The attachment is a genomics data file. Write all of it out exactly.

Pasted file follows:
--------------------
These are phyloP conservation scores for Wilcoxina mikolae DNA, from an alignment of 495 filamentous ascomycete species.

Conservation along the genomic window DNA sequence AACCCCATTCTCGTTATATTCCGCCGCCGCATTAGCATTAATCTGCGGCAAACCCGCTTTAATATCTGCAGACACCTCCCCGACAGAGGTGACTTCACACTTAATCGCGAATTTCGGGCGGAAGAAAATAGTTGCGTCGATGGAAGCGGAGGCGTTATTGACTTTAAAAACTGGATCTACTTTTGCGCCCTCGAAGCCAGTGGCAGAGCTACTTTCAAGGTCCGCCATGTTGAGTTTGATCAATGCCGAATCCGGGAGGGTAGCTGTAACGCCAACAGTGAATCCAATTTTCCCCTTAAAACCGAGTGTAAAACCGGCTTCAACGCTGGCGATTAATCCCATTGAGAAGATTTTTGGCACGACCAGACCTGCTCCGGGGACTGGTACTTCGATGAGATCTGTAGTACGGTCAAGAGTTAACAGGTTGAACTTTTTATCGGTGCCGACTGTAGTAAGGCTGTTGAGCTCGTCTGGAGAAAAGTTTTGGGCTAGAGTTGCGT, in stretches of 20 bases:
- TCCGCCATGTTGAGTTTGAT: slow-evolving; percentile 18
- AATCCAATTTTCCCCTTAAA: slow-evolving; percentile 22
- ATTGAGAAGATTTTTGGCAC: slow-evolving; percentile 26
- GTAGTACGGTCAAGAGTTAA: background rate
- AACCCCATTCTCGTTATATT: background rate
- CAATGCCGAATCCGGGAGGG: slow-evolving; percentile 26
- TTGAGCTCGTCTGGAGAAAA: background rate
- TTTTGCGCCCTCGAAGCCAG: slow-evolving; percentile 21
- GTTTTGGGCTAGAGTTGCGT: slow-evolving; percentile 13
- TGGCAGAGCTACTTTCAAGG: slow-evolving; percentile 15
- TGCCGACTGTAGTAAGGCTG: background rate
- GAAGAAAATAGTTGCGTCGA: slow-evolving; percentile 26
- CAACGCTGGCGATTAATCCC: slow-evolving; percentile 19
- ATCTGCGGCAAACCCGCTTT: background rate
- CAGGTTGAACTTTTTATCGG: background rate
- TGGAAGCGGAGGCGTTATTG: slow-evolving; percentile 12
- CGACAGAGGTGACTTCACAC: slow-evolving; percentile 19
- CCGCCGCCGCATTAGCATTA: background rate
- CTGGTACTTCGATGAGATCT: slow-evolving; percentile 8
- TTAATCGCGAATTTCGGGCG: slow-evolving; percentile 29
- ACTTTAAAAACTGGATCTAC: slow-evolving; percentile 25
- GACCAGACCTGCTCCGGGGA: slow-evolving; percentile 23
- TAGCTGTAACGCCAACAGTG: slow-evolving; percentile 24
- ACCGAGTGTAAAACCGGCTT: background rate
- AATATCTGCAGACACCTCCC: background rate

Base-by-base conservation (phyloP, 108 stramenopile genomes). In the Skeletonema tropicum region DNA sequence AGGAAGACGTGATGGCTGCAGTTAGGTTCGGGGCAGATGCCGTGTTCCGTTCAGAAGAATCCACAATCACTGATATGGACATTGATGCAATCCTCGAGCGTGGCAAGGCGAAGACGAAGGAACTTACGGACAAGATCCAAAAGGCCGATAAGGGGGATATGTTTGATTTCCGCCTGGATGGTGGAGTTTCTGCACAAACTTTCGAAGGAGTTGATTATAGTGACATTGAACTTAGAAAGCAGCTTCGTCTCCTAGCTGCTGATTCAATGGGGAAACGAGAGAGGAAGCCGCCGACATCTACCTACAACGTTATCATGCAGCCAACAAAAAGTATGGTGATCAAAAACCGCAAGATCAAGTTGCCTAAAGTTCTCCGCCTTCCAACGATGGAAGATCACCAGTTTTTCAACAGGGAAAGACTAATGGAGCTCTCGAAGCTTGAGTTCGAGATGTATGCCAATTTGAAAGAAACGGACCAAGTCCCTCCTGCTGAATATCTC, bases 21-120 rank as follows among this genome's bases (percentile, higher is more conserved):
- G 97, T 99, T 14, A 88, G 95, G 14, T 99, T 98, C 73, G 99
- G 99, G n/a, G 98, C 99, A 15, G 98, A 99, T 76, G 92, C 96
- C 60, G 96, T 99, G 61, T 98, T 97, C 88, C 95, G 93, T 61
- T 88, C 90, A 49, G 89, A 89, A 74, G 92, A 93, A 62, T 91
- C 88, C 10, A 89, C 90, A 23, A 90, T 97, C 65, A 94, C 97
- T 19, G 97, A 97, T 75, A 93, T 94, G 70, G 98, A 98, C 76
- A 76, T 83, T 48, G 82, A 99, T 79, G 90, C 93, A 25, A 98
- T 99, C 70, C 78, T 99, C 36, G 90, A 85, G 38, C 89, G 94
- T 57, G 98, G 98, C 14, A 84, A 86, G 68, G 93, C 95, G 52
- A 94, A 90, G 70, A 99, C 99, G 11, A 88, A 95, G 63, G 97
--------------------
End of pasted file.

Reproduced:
These are phyloP conservation scores for Wilcoxina mikolae DNA, from an alignment of 495 filamentous ascomycete species.

Conservation along the genomic window DNA sequence AACCCCATTCTCGTTATATTCCGCCGCCGCATTAGCATTAATCTGCGGCAAACCCGCTTTAATATCTGCAGACACCTCCCCGACAGAGGTGACTTCACACTTAATCGCGAATTTCGGGCGGAAGAAAATAGTTGCGTCGATGGAAGCGGAGGCGTTATTGACTTTAAAAACTGGATCTACTTTTGCGCCCTCGAAGCCAGTGGCAGAGCTACTTTCAAGGTCCGCCATGTTGAGTTTGATCAATGCCGAATCCGGGAGGGTAGCTGTAACGCCAACAGTGAATCCAATTTTCCCCTTAAAACCGAGTGTAAAACCGGCTTCAACGCTGGCGATTAATCCCATTGAGAAGATTTTTGGCACGACCAGACCTGCTCCGGGGACTGGTACTTCGATGAGATCTGTAGTACGGTCAAGAGTTAACAGGTTGAACTTTTTATCGGTGCCGACTGTAGTAAGGCTGTTGAGCTCGTCTGGAGAAAAGTTTTGGGCTAGAGTTGCGT, in stretches of 20 bases:
- TCCGCCATGTTGAGTTTGAT: slow-evolving; percentile 18
- AATCCAATTTTCCCCTTAAA: slow-evolving; percentile 22
- ATTGAGAAGATTTTTGGCAC: slow-evolving; percentile 26
- GTAGTACGGTCAAGAGTTAA: background rate
- AACCCCATTCTCGTTATATT: background rate
- CAATGCCGAATCCGGGAGGG: slow-evolving; percentile 26
- TTGAGCTCGTCTGGAGAAAA: background rate
- TTTTGCGCCCTCGAAGCCAG: slow-evolving; percentile 21
- GTTTTGGGCTAGAGTTGCGT: slow-evolving; percentile 13
- TGGCAGAGCTACTTTCAAGG: slow-evolving; percentile 15
- TGCCGACTGTAGTAAGGCTG: background rate
- GAAGAAAATAGTTGCGTCGA: slow-evolving; percentile 26
- CAACGCTGGCGATTAATCCC: slow-evolving; percentile 19
- ATCTGCGGCAAACCCGCTTT: background rate
- CAGGTTGAACTTTTTATCGG: background rate
- TGGAAGCGGAGGCGTTATTG: slow-evolving; percentile 12
- CGACAGAGGTGACTTCACAC: slow-evolving; percentile 19
- CCGCCGCCGCATTAGCATTA: background rate
- CTGGTACTTCGATGAGATCT: slow-evolving; percentile 8
- TTAATCGCGAATTTCGGGCG: slow-evolving; percentile 29
- ACTTTAAAAACTGGATCTAC: slow-evolving; percentile 25
- GACCAGACCTGCTCCGGGGA: slow-evolving; percentile 23
- TAGCTGTAACGCCAACAGTG: slow-evolving; percentile 24
- ACCGAGTGTAAAACCGGCTT: background rate
- AATATCTGCAGACACCTCCC: background rate

Base-by-base conservation (phyloP, 108 stramenopile genomes). In the Skeletonema tropicum region DNA sequence AGGAAGACGTGATGGCTGCAGTTAGGTTCGGGGCAGATGCCGTGTTCCGTTCAGAAGAATCCACAATCACTGATATGGACATTGATGCAATCCTCGAGCGTGGCAAGGCGAAGACGAAGGAACTTACGGACAAGATCCAAAAGGCCGATAAGGGGGATATGTTTGATTTCCGCCTGGATGGTGGAGTTTCTGCACAAACTTTCGAAGGAGTTGATTATAGTGACATTGAACTTAGAAAGCAGCTTCGTCTCCTAGCTGCTGATTCAATGGGGAAACGAGAGAGGAAGCCGCCGACATCTACCTACAACGTTATCATGCAGCCAACAAAAAGTATGGTGATCAAAAACCGCAAGATCAAGTTGCCTAAAGTTCTCCGCCTTCCAACGATGGAAGATCACCAGTTTTTCAACAGGGAAAGACTAATGGAGCTCTCGAAGCTTGAGTTCGAGATGTATGCCAATTTGAAAGAAACGGACCAAGTCCCTCCTGCTGAATATCTC, bases 21-120 rank as follows among this genome's bases (percentile, higher is more conserved):
- G 97, T 99, T 14, A 88, G 95, G 14, T 99, T 98, C 73, G 99
- G 99, G n/a, G 98, C 99, A 15, G 98, A 99, T 76, G 92, C 96
- C 60, G 96, T 99, G 61, T 98, T 97, C 88, C 95, G 93, T 61
- T 88, C 90, A 49, G 89, A 89, A 74, G 92, A 93, A 62, T 91
- C 88, C 10, A 89, C 90, A 23, A 90, T 97, C 65, A 94, C 97
- T 19, G 97, A 97, T 75, A 93, T 94, G 70, G 98, A 98, C 76
- A 76, T 83, T 48, G 82, A 99, T 79, G 90, C 93, A 25, A 98
- T 99, C 70, C 78, T 99, C 36, G 90, A 85, G 38, C 89, G 94
- T 57, G 98, G 98, C 14, A 84, A 86, G 68, G 93, C 95, G 52
- A 94, A 90, G 70, A 99, C 99, G 11, A 88, A 95, G 63, G 97